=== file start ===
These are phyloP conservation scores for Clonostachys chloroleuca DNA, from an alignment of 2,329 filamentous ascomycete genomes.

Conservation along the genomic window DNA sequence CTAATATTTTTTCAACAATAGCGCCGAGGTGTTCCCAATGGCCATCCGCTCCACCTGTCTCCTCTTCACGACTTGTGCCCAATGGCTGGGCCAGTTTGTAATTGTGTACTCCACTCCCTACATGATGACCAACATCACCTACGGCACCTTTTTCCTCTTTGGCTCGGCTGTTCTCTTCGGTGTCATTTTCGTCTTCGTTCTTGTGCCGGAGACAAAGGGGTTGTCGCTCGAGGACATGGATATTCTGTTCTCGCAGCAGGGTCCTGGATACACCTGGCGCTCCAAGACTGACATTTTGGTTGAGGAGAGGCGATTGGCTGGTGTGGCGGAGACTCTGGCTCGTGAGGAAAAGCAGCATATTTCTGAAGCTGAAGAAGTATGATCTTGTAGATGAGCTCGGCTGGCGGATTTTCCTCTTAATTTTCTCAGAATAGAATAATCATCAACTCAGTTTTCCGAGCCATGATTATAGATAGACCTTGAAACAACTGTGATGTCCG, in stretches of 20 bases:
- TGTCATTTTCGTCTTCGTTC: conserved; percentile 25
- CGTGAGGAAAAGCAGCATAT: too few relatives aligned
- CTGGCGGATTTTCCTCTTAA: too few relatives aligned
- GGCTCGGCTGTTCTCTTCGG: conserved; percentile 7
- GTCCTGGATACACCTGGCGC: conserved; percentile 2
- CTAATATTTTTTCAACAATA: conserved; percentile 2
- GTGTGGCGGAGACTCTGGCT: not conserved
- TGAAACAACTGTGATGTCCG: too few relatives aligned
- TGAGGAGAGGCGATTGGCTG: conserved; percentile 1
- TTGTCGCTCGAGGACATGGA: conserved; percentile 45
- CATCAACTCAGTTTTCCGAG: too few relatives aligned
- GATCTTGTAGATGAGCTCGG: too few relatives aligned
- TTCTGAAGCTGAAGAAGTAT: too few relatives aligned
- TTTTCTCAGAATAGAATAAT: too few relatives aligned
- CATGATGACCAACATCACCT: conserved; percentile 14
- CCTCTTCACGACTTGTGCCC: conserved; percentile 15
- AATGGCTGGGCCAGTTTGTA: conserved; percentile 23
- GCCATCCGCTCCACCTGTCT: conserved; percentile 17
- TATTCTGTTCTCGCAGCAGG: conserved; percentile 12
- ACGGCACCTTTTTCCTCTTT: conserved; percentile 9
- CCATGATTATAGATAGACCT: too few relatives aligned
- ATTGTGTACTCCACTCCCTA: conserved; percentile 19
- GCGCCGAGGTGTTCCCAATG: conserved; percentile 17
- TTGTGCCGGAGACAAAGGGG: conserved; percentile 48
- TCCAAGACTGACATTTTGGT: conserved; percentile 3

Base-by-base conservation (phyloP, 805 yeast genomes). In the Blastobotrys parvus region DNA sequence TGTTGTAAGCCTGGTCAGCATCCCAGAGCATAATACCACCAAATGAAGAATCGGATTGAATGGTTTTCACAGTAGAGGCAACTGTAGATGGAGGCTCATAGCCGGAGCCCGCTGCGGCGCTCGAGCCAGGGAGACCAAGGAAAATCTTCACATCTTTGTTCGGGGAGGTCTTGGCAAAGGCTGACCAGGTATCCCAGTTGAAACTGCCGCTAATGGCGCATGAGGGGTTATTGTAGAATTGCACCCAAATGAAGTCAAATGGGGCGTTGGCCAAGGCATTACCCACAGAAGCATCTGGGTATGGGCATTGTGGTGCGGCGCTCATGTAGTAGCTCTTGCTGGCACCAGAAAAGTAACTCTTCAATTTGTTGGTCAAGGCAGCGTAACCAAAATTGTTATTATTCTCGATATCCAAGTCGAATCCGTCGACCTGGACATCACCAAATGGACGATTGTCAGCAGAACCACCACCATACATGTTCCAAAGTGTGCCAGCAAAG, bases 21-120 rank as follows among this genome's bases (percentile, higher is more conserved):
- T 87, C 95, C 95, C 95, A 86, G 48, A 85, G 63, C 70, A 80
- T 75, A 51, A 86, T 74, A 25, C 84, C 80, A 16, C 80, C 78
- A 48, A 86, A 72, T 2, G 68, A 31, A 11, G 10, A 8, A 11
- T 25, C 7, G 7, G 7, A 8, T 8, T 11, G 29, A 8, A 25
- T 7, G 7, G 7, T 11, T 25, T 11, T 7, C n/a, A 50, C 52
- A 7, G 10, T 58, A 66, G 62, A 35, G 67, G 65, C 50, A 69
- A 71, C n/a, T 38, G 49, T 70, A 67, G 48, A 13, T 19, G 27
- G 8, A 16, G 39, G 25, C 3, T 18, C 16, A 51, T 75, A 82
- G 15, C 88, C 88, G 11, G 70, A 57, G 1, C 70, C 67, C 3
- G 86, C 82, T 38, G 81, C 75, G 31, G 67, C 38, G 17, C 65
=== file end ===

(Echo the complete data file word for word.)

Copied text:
These are phyloP conservation scores for Clonostachys chloroleuca DNA, from an alignment of 2,329 filamentous ascomycete genomes.

Conservation along the genomic window DNA sequence CTAATATTTTTTCAACAATAGCGCCGAGGTGTTCCCAATGGCCATCCGCTCCACCTGTCTCCTCTTCACGACTTGTGCCCAATGGCTGGGCCAGTTTGTAATTGTGTACTCCACTCCCTACATGATGACCAACATCACCTACGGCACCTTTTTCCTCTTTGGCTCGGCTGTTCTCTTCGGTGTCATTTTCGTCTTCGTTCTTGTGCCGGAGACAAAGGGGTTGTCGCTCGAGGACATGGATATTCTGTTCTCGCAGCAGGGTCCTGGATACACCTGGCGCTCCAAGACTGACATTTTGGTTGAGGAGAGGCGATTGGCTGGTGTGGCGGAGACTCTGGCTCGTGAGGAAAAGCAGCATATTTCTGAAGCTGAAGAAGTATGATCTTGTAGATGAGCTCGGCTGGCGGATTTTCCTCTTAATTTTCTCAGAATAGAATAATCATCAACTCAGTTTTCCGAGCCATGATTATAGATAGACCTTGAAACAACTGTGATGTCCG, in stretches of 20 bases:
- TGTCATTTTCGTCTTCGTTC: conserved; percentile 25
- CGTGAGGAAAAGCAGCATAT: too few relatives aligned
- CTGGCGGATTTTCCTCTTAA: too few relatives aligned
- GGCTCGGCTGTTCTCTTCGG: conserved; percentile 7
- GTCCTGGATACACCTGGCGC: conserved; percentile 2
- CTAATATTTTTTCAACAATA: conserved; percentile 2
- GTGTGGCGGAGACTCTGGCT: not conserved
- TGAAACAACTGTGATGTCCG: too few relatives aligned
- TGAGGAGAGGCGATTGGCTG: conserved; percentile 1
- TTGTCGCTCGAGGACATGGA: conserved; percentile 45
- CATCAACTCAGTTTTCCGAG: too few relatives aligned
- GATCTTGTAGATGAGCTCGG: too few relatives aligned
- TTCTGAAGCTGAAGAAGTAT: too few relatives aligned
- TTTTCTCAGAATAGAATAAT: too few relatives aligned
- CATGATGACCAACATCACCT: conserved; percentile 14
- CCTCTTCACGACTTGTGCCC: conserved; percentile 15
- AATGGCTGGGCCAGTTTGTA: conserved; percentile 23
- GCCATCCGCTCCACCTGTCT: conserved; percentile 17
- TATTCTGTTCTCGCAGCAGG: conserved; percentile 12
- ACGGCACCTTTTTCCTCTTT: conserved; percentile 9
- CCATGATTATAGATAGACCT: too few relatives aligned
- ATTGTGTACTCCACTCCCTA: conserved; percentile 19
- GCGCCGAGGTGTTCCCAATG: conserved; percentile 17
- TTGTGCCGGAGACAAAGGGG: conserved; percentile 48
- TCCAAGACTGACATTTTGGT: conserved; percentile 3

Base-by-base conservation (phyloP, 805 yeast genomes). In the Blastobotrys parvus region DNA sequence TGTTGTAAGCCTGGTCAGCATCCCAGAGCATAATACCACCAAATGAAGAATCGGATTGAATGGTTTTCACAGTAGAGGCAACTGTAGATGGAGGCTCATAGCCGGAGCCCGCTGCGGCGCTCGAGCCAGGGAGACCAAGGAAAATCTTCACATCTTTGTTCGGGGAGGTCTTGGCAAAGGCTGACCAGGTATCCCAGTTGAAACTGCCGCTAATGGCGCATGAGGGGTTATTGTAGAATTGCACCCAAATGAAGTCAAATGGGGCGTTGGCCAAGGCATTACCCACAGAAGCATCTGGGTATGGGCATTGTGGTGCGGCGCTCATGTAGTAGCTCTTGCTGGCACCAGAAAAGTAACTCTTCAATTTGTTGGTCAAGGCAGCGTAACCAAAATTGTTATTATTCTCGATATCCAAGTCGAATCCGTCGACCTGGACATCACCAAATGGACGATTGTCAGCAGAACCACCACCATACATGTTCCAAAGTGTGCCAGCAAAG, bases 21-120 rank as follows among this genome's bases (percentile, higher is more conserved):
- T 87, C 95, C 95, C 95, A 86, G 48, A 85, G 63, C 70, A 80
- T 75, A 51, A 86, T 74, A 25, C 84, C 80, A 16, C 80, C 78
- A 48, A 86, A 72, T 2, G 68, A 31, A 11, G 10, A 8, A 11
- T 25, C 7, G 7, G 7, A 8, T 8, T 11, G 29, A 8, A 25
- T 7, G 7, G 7, T 11, T 25, T 11, T 7, C n/a, A 50, C 52
- A 7, G 10, T 58, A 66, G 62, A 35, G 67, G 65, C 50, A 69
- A 71, C n/a, T 38, G 49, T 70, A 67, G 48, A 13, T 19, G 27
- G 8, A 16, G 39, G 25, C 3, T 18, C 16, A 51, T 75, A 82
- G 15, C 88, C 88, G 11, G 70, A 57, G 1, C 70, C 67, C 3
- G 86, C 82, T 38, G 81, C 75, G 31, G 67, C 38, G 17, C 65